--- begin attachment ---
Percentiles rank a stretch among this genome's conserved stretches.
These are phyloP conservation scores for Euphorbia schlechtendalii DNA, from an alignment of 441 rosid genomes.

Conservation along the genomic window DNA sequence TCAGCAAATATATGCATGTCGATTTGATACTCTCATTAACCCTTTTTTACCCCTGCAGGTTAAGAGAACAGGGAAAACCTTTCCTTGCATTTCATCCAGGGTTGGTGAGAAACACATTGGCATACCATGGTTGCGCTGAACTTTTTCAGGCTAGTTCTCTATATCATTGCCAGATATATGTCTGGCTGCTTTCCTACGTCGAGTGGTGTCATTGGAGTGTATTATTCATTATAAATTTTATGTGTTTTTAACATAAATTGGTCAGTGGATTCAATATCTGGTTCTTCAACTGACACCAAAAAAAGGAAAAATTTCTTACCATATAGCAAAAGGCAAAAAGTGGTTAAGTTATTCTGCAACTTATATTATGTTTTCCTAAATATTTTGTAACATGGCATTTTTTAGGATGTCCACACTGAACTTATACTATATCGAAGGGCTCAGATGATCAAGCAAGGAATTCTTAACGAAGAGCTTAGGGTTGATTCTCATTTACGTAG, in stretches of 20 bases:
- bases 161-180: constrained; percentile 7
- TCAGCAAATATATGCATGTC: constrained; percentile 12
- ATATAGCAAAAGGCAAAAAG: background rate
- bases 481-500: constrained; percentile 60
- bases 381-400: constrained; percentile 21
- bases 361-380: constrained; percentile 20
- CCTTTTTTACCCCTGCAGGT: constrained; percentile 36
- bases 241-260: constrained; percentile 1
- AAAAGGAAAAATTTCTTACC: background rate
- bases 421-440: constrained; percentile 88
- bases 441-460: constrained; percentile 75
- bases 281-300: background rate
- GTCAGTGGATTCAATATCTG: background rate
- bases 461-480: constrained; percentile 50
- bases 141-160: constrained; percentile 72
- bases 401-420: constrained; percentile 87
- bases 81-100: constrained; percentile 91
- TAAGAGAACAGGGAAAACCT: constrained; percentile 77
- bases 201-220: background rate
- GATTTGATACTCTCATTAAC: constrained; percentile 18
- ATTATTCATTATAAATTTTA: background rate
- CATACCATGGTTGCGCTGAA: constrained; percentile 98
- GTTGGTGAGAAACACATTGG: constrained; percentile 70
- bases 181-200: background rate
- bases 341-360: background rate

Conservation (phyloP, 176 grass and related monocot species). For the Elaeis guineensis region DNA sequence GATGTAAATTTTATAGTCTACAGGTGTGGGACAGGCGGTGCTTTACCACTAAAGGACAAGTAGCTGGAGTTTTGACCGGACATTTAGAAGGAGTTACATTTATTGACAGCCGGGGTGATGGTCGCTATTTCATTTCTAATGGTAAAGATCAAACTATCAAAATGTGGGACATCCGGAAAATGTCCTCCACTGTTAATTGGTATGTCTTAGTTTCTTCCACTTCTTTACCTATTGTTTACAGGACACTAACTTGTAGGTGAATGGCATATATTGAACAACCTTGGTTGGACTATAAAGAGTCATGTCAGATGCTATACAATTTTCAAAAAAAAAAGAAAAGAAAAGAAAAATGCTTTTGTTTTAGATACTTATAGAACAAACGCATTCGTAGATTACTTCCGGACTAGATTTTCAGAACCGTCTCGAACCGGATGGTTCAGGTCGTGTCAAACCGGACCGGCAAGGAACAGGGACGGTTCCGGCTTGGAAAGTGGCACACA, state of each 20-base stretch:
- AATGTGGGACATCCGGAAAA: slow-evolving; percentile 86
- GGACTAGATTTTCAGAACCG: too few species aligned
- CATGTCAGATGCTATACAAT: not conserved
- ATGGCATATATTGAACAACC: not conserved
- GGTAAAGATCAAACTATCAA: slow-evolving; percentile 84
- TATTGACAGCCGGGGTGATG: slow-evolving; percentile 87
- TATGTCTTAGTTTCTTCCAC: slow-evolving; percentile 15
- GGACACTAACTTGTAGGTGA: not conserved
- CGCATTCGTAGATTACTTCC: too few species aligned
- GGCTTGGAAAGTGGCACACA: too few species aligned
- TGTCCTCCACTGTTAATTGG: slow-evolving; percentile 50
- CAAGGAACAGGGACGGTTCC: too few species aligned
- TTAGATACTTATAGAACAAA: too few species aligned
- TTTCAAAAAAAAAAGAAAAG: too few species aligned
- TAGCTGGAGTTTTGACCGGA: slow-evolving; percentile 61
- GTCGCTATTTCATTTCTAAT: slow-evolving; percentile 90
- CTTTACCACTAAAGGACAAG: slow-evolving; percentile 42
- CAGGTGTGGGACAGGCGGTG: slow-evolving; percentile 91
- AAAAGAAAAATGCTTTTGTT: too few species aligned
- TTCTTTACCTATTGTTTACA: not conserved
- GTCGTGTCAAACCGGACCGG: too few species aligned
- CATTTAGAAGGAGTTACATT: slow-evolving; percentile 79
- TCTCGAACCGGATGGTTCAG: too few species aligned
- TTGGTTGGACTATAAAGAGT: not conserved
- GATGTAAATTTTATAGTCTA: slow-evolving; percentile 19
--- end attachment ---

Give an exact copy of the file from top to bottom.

Percentiles rank a stretch among this genome's conserved stretches.
These are phyloP conservation scores for Euphorbia schlechtendalii DNA, from an alignment of 441 rosid genomes.

Conservation along the genomic window DNA sequence TCAGCAAATATATGCATGTCGATTTGATACTCTCATTAACCCTTTTTTACCCCTGCAGGTTAAGAGAACAGGGAAAACCTTTCCTTGCATTTCATCCAGGGTTGGTGAGAAACACATTGGCATACCATGGTTGCGCTGAACTTTTTCAGGCTAGTTCTCTATATCATTGCCAGATATATGTCTGGCTGCTTTCCTACGTCGAGTGGTGTCATTGGAGTGTATTATTCATTATAAATTTTATGTGTTTTTAACATAAATTGGTCAGTGGATTCAATATCTGGTTCTTCAACTGACACCAAAAAAAGGAAAAATTTCTTACCATATAGCAAAAGGCAAAAAGTGGTTAAGTTATTCTGCAACTTATATTATGTTTTCCTAAATATTTTGTAACATGGCATTTTTTAGGATGTCCACACTGAACTTATACTATATCGAAGGGCTCAGATGATCAAGCAAGGAATTCTTAACGAAGAGCTTAGGGTTGATTCTCATTTACGTAG, in stretches of 20 bases:
- bases 161-180: constrained; percentile 7
- TCAGCAAATATATGCATGTC: constrained; percentile 12
- ATATAGCAAAAGGCAAAAAG: background rate
- bases 481-500: constrained; percentile 60
- bases 381-400: constrained; percentile 21
- bases 361-380: constrained; percentile 20
- CCTTTTTTACCCCTGCAGGT: constrained; percentile 36
- bases 241-260: constrained; percentile 1
- AAAAGGAAAAATTTCTTACC: background rate
- bases 421-440: constrained; percentile 88
- bases 441-460: constrained; percentile 75
- bases 281-300: background rate
- GTCAGTGGATTCAATATCTG: background rate
- bases 461-480: constrained; percentile 50
- bases 141-160: constrained; percentile 72
- bases 401-420: constrained; percentile 87
- bases 81-100: constrained; percentile 91
- TAAGAGAACAGGGAAAACCT: constrained; percentile 77
- bases 201-220: background rate
- GATTTGATACTCTCATTAAC: constrained; percentile 18
- ATTATTCATTATAAATTTTA: background rate
- CATACCATGGTTGCGCTGAA: constrained; percentile 98
- GTTGGTGAGAAACACATTGG: constrained; percentile 70
- bases 181-200: background rate
- bases 341-360: background rate

Conservation (phyloP, 176 grass and related monocot species). For the Elaeis guineensis region DNA sequence GATGTAAATTTTATAGTCTACAGGTGTGGGACAGGCGGTGCTTTACCACTAAAGGACAAGTAGCTGGAGTTTTGACCGGACATTTAGAAGGAGTTACATTTATTGACAGCCGGGGTGATGGTCGCTATTTCATTTCTAATGGTAAAGATCAAACTATCAAAATGTGGGACATCCGGAAAATGTCCTCCACTGTTAATTGGTATGTCTTAGTTTCTTCCACTTCTTTACCTATTGTTTACAGGACACTAACTTGTAGGTGAATGGCATATATTGAACAACCTTGGTTGGACTATAAAGAGTCATGTCAGATGCTATACAATTTTCAAAAAAAAAAGAAAAGAAAAGAAAAATGCTTTTGTTTTAGATACTTATAGAACAAACGCATTCGTAGATTACTTCCGGACTAGATTTTCAGAACCGTCTCGAACCGGATGGTTCAGGTCGTGTCAAACCGGACCGGCAAGGAACAGGGACGGTTCCGGCTTGGAAAGTGGCACACA, state of each 20-base stretch:
- AATGTGGGACATCCGGAAAA: slow-evolving; percentile 86
- GGACTAGATTTTCAGAACCG: too few species aligned
- CATGTCAGATGCTATACAAT: not conserved
- ATGGCATATATTGAACAACC: not conserved
- GGTAAAGATCAAACTATCAA: slow-evolving; percentile 84
- TATTGACAGCCGGGGTGATG: slow-evolving; percentile 87
- TATGTCTTAGTTTCTTCCAC: slow-evolving; percentile 15
- GGACACTAACTTGTAGGTGA: not conserved
- CGCATTCGTAGATTACTTCC: too few species aligned
- GGCTTGGAAAGTGGCACACA: too few species aligned
- TGTCCTCCACTGTTAATTGG: slow-evolving; percentile 50
- CAAGGAACAGGGACGGTTCC: too few species aligned
- TTAGATACTTATAGAACAAA: too few species aligned
- TTTCAAAAAAAAAAGAAAAG: too few species aligned
- TAGCTGGAGTTTTGACCGGA: slow-evolving; percentile 61
- GTCGCTATTTCATTTCTAAT: slow-evolving; percentile 90
- CTTTACCACTAAAGGACAAG: slow-evolving; percentile 42
- CAGGTGTGGGACAGGCGGTG: slow-evolving; percentile 91
- AAAAGAAAAATGCTTTTGTT: too few species aligned
- TTCTTTACCTATTGTTTACA: not conserved
- GTCGTGTCAAACCGGACCGG: too few species aligned
- CATTTAGAAGGAGTTACATT: slow-evolving; percentile 79
- TCTCGAACCGGATGGTTCAG: too few species aligned
- TTGGTTGGACTATAAAGAGT: not conserved
- GATGTAAATTTTATAGTCTA: slow-evolving; percentile 19